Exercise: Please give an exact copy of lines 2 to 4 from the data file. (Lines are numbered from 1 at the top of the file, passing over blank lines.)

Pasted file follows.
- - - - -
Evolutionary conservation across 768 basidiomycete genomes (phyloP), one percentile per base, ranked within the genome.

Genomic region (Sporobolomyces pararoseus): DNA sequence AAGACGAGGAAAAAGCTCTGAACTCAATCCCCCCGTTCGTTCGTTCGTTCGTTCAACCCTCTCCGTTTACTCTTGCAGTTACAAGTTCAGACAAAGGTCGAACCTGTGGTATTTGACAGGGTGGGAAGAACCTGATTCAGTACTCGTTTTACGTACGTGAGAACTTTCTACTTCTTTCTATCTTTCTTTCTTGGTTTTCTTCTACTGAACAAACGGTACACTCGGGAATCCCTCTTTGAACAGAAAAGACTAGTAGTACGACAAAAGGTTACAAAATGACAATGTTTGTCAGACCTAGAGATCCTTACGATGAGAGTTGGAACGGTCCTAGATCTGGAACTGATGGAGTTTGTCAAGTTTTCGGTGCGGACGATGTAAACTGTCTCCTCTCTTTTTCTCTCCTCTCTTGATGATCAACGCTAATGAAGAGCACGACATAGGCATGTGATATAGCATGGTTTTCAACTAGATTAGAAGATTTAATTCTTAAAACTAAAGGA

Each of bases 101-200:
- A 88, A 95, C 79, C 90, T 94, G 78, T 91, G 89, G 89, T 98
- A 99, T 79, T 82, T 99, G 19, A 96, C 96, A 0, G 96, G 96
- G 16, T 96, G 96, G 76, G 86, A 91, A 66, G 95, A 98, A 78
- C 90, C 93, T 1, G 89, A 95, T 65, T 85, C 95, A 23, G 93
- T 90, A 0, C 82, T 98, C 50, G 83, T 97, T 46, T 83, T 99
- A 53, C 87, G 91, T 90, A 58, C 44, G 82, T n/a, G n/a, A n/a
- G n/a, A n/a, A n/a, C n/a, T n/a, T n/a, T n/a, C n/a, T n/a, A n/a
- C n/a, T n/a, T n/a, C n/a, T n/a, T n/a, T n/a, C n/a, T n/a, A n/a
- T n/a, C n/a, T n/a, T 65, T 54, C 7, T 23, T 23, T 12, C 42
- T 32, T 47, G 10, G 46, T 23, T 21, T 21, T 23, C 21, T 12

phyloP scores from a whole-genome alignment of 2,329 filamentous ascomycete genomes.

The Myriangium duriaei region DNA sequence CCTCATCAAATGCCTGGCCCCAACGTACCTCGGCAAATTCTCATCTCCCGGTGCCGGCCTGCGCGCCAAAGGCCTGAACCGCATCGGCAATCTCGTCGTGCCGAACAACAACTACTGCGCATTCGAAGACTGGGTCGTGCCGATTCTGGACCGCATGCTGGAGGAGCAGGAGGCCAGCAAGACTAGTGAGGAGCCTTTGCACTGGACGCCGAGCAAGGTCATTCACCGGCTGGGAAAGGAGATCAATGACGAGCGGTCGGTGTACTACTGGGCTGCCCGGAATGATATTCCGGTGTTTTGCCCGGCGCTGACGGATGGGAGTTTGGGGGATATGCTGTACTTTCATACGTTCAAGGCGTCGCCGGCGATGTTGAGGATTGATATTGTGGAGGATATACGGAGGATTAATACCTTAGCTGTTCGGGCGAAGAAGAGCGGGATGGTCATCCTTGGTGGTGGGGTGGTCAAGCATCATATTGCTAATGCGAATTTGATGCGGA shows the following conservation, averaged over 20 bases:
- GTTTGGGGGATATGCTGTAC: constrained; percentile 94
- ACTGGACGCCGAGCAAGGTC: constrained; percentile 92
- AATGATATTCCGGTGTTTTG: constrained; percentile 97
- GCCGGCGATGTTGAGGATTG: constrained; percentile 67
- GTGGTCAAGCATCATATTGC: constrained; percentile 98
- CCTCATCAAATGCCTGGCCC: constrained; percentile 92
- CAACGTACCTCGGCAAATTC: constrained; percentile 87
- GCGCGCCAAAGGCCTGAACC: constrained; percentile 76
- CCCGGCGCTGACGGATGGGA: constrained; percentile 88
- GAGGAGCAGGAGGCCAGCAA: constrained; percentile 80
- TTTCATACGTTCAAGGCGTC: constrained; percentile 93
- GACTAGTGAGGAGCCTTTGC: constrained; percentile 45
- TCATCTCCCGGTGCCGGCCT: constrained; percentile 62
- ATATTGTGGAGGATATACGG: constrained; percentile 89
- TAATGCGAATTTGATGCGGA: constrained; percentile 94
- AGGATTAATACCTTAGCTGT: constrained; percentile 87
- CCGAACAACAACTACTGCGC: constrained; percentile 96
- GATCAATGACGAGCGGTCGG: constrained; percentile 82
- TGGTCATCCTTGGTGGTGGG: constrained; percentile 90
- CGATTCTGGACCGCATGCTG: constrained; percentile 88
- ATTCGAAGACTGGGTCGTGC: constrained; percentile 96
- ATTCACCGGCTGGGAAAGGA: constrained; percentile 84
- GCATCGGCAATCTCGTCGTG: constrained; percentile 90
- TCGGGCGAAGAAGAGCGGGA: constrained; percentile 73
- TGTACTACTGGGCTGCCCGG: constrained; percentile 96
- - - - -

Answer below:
Genomic region (Sporobolomyces pararoseus): DNA sequence AAGACGAGGAAAAAGCTCTGAACTCAATCCCCCCGTTCGTTCGTTCGTTCGTTCAACCCTCTCCGTTTACTCTTGCAGTTACAAGTTCAGACAAAGGTCGAACCTGTGGTATTTGACAGGGTGGGAAGAACCTGATTCAGTACTCGTTTTACGTACGTGAGAACTTTCTACTTCTTTCTATCTTTCTTTCTTGGTTTTCTTCTACTGAACAAACGGTACACTCGGGAATCCCTCTTTGAACAGAAAAGACTAGTAGTACGACAAAAGGTTACAAAATGACAATGTTTGTCAGACCTAGAGATCCTTACGATGAGAGTTGGAACGGTCCTAGATCTGGAACTGATGGAGTTTGTCAAGTTTTCGGTGCGGACGATGTAAACTGTCTCCTCTCTTTTTCTCTCCTCTCTTGATGATCAACGCTAATGAAGAGCACGACATAGGCATGTGATATAGCATGGTTTTCAACTAGATTAGAAGATTTAATTCTTAAAACTAAAGGA

Each of bases 101-200:
- A 88, A 95, C 79, C 90, T 94, G 78, T 91, G 89, G 89, T 98